It may be taken for granted the impact that the food we eat has to our overall health. The body absorbs nutrients, such as vitamins and minerals, from the food that is consumed and uses it in several functions. These vitamins and minerals play many vital roles in reactions and metabolic pathways. Dietary iron is a mineral that is essential to several functions of the body and deficiency will result in negative effects.
Iron is an element with the symbol Fe on the periodic table. Its atomic number is 26 and its atomic mass is 55.845 g/mol (8). Synonyms of iron include: ferrum, ferrous ion, ferryl ion, and ferric ion (1,8). Iron plays an important role in the human body “existing in complex forms bound to protein (hemoprotein), as heme compounds (hemoglobin or myoglobin), heme enzymes, or nonheme compounds (flavin-iron enzymes, transferrin, and ferritin)” (1). The importance of iron in the body stems from its ability to interconvert readily between two relatively stable oxidation states (Fe2+or ferrous iron and Fe3+or ferric iron). This ability makes iron a useful component of oxygen-binding molecules in hemoglobin and myoglobin, cytochrome and diverse enzymatic reactions including DNA synthesis, lipid metabolism and free radical scavenging.
Iron plays a role in several metabolic pathways. “By exploiting the oxidation state, redox potential and electron spin state of iron, it is particularly suited to participate in a large number of useful biochemical reactions” (12). Iron is a cofactor; a non-protein essential molecule to enzymatic function. A specific enzyme that utilizes iron as a cofactor is tryptophan hydroxylase. This enzyme catalyzes the reaction of tryptophan hydroxylation to produce 5-hydroxytryptophan, which is the first step of the production of serotonin; a neurotransmitter that plays a role in regulating mood (12). Iron’s role in the reaction of tryptophan hydroxylation, “can be described in two parts: 1) reaction of the tetrahydropterin, oxygen, and the active site iron to form the reactive hydroxylating intermediate and 2) insertion of oxygen into the amino acid substrate” (12). The specific mechanism at the iron activation site involves the interaction of 4a-peroxypterin either as the formation of a Fe II-peroxypterin intermediate or the direct transfer of an oxygen atom (12). The result of hydroxylation of tryptophan is the addition of a hydroxyl group to the amino acid. Just as iron is a useful cofactor to tryptophan hydroxylase, it is a cofactor to several other enzymes as well such as: tyrosine hydroxylase, tryptophan hydroxylase, xanthine oxidase and ribonucleoside reductase (12). Without iron, these enzymes would not function properly and the reactions that they catalyze would be affected. Therefore, the body needs iron for the catalysis of metabolic reactions.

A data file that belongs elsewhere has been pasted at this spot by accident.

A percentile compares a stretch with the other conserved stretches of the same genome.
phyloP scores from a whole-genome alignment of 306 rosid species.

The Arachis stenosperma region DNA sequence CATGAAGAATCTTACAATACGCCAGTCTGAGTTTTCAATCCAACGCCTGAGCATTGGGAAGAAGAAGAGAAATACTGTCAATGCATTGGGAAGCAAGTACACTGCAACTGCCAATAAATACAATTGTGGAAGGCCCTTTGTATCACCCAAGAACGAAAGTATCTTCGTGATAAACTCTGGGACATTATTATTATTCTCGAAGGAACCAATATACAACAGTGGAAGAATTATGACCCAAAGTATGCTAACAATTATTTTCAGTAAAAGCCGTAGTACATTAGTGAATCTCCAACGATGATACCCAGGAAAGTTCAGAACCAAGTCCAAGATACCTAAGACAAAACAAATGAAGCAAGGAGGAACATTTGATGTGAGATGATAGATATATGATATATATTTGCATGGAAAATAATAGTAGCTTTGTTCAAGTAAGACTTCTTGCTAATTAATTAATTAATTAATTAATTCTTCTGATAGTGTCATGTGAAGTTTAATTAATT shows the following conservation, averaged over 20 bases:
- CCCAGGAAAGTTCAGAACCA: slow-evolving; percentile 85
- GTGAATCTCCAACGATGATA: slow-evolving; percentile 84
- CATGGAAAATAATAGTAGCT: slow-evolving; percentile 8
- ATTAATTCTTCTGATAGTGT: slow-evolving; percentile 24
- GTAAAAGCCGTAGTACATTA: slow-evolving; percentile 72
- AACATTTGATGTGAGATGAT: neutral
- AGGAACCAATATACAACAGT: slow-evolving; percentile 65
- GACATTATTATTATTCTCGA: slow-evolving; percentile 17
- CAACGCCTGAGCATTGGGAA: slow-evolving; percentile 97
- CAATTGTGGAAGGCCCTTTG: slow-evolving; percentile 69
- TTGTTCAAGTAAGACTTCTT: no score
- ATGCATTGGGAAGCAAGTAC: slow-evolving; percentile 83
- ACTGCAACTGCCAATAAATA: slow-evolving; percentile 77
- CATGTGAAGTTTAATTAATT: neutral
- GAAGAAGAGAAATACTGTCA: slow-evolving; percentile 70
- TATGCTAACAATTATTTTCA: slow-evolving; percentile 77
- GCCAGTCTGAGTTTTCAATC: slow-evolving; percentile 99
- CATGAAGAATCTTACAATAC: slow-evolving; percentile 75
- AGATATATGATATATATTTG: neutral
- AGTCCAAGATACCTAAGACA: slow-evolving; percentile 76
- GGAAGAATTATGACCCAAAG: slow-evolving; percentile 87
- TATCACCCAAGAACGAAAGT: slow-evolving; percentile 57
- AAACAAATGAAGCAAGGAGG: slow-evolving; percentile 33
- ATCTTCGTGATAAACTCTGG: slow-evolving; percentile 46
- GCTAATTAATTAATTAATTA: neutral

For the body to utilize iron, it must be consumed, absorbed and metabolized. Once iron is consumed, it is absorbed in the small intestine, specifically the duodenum and upper jejunum. Absorption occurs by the enterocytes, intestinal absorptive cells, via transport proteins such as divalent metal transporter 1 and heme carrier protein 1 (1). The enterocytes are responsible for reducing insoluble ferric (Fe3+) ions to absorbable ferrous (Fe2+) ions. For nonheme iron, the ionic forms (Fe2+ and Fe3+), the absorption depends on the pH at the absorption site (1). In contrast, absorption of heme iron does not depend on pH and is “metabolized in the enterocytes by heme oxygenase”. Heme iron is absorbed more easily and thus the larger source of dietary iron than non-heme (10).